##### Proposition6.9

Let \(H\) be a subgroup of \(G\) with \(g \in G\) and define a map \(\phi:H \rightarrow gH\) by \(\phi(h) = gh\). The map \(\phi\) is bijective; hence, the number of elements in \(H\) is the same as the number of elements in \(gH\).

Let \(H\) be a subgroup of \(G\) with \(g \in G\) and define a map \(\phi:H \rightarrow gH\) by \(\phi(h) = gh\). The map \(\phi\) is bijective; hence, the number of elements in \(H\) is the same as the number of elements in \(gH\).

Let \(G\) be a finite group and let \(H\) be a subgroup of \(G\). Then \(|G|/|H| = [G : H]\) is the number of distinct left cosets of \(H\) in \(G\). In particular, the number of elements in \(H\) must divide the number of elements in \(G\).

Suppose that \(G\) is a finite group and \(g \in G\). Then the order of \(g\) must divide the number of elements in \(G\).

Let \(|G| = p\) with \(p\) a prime number. Then \(G\) is cyclic and any \(g \in G\) such that \(g \neq e\) is a generator.

Corollary 6.12 suggests that groups of prime order \(p\) must somehow look like \({\mathbb Z}_p\).

Let \(H\) and \(K\) be subgroups of a finite group \(G\) such that \(G \supset H \supset K\). Then \begin{equation*}[G:K] = [G:H][H:K].\end{equation*}

The group \(A_4\) has order 12; however, it can be shown that it does not possess a subgroup of order 6. According to Lagrange's Theorem, subgroups of a group of order 12 can have orders of either 1, 2, 3, 4, or 6. However, we are not guaranteed that subgroups of every possible order exist. To prove that \(A_4\) has no subgroup of order 6, we will assume that it does have such a subgroup \(H\) and show that a contradiction must occur. Since \(A_4\) contains eight 3-cycles, we know that \(H\) must contain a 3-cycle. We will show that if \(H\) contains one 3-cycle, then it must contain more than 6 elements.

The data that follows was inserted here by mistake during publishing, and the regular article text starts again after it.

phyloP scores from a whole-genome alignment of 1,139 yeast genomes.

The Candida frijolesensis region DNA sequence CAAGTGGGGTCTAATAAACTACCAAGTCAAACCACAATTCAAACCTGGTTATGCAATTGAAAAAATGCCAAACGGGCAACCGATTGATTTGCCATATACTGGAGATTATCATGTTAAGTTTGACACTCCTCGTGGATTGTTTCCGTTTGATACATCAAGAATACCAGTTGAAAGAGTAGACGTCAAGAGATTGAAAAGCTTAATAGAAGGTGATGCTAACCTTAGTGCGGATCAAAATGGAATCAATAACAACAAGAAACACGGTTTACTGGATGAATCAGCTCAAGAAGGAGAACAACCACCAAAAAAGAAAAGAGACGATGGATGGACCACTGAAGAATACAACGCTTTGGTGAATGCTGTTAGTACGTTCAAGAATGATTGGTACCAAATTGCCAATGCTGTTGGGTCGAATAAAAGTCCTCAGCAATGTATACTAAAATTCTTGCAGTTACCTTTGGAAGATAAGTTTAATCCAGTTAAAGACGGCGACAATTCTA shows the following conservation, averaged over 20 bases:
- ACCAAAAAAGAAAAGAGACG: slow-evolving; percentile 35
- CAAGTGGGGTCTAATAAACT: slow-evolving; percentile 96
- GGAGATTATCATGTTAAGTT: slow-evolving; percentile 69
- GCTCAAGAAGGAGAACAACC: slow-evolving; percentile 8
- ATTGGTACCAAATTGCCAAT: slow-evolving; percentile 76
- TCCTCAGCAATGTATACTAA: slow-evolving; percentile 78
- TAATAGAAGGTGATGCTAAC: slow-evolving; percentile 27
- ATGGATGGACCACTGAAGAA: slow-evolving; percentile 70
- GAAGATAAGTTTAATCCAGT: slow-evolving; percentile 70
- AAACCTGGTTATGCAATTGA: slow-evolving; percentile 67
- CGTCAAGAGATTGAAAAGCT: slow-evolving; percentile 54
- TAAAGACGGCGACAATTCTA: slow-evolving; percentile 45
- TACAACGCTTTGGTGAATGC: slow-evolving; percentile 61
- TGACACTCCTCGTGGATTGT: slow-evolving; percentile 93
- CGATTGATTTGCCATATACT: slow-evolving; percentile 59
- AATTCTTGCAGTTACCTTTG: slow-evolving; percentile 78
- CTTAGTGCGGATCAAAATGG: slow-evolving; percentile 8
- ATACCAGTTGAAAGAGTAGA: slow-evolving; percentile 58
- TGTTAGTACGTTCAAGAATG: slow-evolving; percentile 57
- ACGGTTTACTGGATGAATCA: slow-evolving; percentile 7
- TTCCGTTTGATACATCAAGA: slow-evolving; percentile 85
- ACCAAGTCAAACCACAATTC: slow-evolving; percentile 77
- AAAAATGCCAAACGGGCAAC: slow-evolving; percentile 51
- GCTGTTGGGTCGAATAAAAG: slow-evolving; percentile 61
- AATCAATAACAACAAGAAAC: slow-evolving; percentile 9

The group \(A_4\) has no subgroup of order 6.

In fact, we can say more about when two cycles have the same length.

Two cycles \(\tau\) and \(\mu\) in \(S_n\) have the same length if and only if there exists a \(\sigma \in S_n\) such that \(\mu = \sigma \tau \sigma^{-1}\).